Those who fantasize of frolicking among farm animals can have their dreams come true at True Vine Farm, a 13.3-acre estate located in Hamilton. The elegant home surrounded by natural beauty is currently listed at $5.75 million.
Measuring 7,742 square feet, the six-bed, eight-bath (six full, two half) home was built in 1903 for the prominent Sears family as a place to host their daughter’s coming out party. Over the years, it has served as an equestrian farm, and later became True Vine, home to sheep, alpacas, and other animals.
As you drive onto the property, you pass a pond stocked with trout, and fields of lavender. Arrive at the cobblestone motor court to enter the home, which combines stylish grandeur with the comforts of everyday life.
Inside, a spacious kitchen has a large center island with bar seating and every amenity you could desire, including a built-in Miele coffee maker. An eat-in kitchen area is ideal for busy families, and a set of French doors leads out to the patio. The ballroom, a spectacular space flanked by two grand fireplaces and a wall of French doors, leads outside to the lush green landscape and lavender fields.
The primary bedroom suite features a fireplace and a sweet Juliet balcony overlooking the grazing sheep. It also features a spacious dressing room with plenty of storage. Off that is the primary bath, which has a fireplace of its own, deep soaking tub, and plenty of light streaming in from the big window.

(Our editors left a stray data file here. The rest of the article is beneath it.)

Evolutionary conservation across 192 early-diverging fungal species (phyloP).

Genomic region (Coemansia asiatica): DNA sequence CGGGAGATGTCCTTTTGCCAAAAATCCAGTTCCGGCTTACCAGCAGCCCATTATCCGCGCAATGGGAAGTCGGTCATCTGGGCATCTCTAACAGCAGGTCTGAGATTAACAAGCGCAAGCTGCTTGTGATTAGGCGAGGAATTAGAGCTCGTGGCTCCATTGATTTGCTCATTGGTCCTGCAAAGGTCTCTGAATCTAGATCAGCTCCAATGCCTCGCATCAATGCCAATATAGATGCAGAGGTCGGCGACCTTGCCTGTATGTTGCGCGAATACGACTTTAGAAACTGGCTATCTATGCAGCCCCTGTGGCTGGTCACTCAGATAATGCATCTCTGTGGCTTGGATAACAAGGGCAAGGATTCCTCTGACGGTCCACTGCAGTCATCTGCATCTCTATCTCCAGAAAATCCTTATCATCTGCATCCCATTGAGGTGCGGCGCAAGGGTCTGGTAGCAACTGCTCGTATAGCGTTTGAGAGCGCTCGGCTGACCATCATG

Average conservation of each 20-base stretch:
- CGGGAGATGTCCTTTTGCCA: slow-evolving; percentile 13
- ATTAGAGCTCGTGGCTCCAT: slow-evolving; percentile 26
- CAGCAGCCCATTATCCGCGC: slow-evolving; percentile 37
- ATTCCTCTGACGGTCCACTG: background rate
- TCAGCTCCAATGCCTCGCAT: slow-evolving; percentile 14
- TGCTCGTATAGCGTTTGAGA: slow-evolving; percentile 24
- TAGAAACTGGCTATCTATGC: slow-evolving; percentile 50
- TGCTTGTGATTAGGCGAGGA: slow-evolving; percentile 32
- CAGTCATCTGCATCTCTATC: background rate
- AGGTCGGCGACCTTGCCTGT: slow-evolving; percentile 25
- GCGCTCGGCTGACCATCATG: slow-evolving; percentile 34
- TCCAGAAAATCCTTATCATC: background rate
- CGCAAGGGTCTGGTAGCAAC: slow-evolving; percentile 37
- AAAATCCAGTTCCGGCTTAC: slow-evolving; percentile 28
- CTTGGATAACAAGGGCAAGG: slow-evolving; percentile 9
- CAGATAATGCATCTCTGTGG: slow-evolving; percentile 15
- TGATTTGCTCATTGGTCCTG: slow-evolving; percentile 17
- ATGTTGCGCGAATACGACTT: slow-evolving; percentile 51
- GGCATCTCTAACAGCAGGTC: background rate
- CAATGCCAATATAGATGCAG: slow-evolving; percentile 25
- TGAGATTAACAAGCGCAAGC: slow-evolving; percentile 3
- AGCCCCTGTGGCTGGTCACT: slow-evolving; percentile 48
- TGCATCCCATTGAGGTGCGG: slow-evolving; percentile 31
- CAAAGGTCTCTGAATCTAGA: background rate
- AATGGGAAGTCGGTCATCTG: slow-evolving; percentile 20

One of the home’s most unique features is the long, curved hallway that leads to the additional bedrooms. There’s also a comfortable private suite on the second level, complete with its own TV area, bedroom, and work area. The home also has a wine cellar.
Outside, the sprawling bluestone patio is the perfect place to enjoy the landscape’s natural beauty. There are several orchards and perennial gardens dotting the property, as well as a small heated greenhouse.
The collection of animals could also potentially be sold with the property to the right buyer, said Zaiger. Their heated barn has several stalls, and the sheep enjoy grazing the fields on their own time.
“They just go out when they’re hungry,” said Zaiger.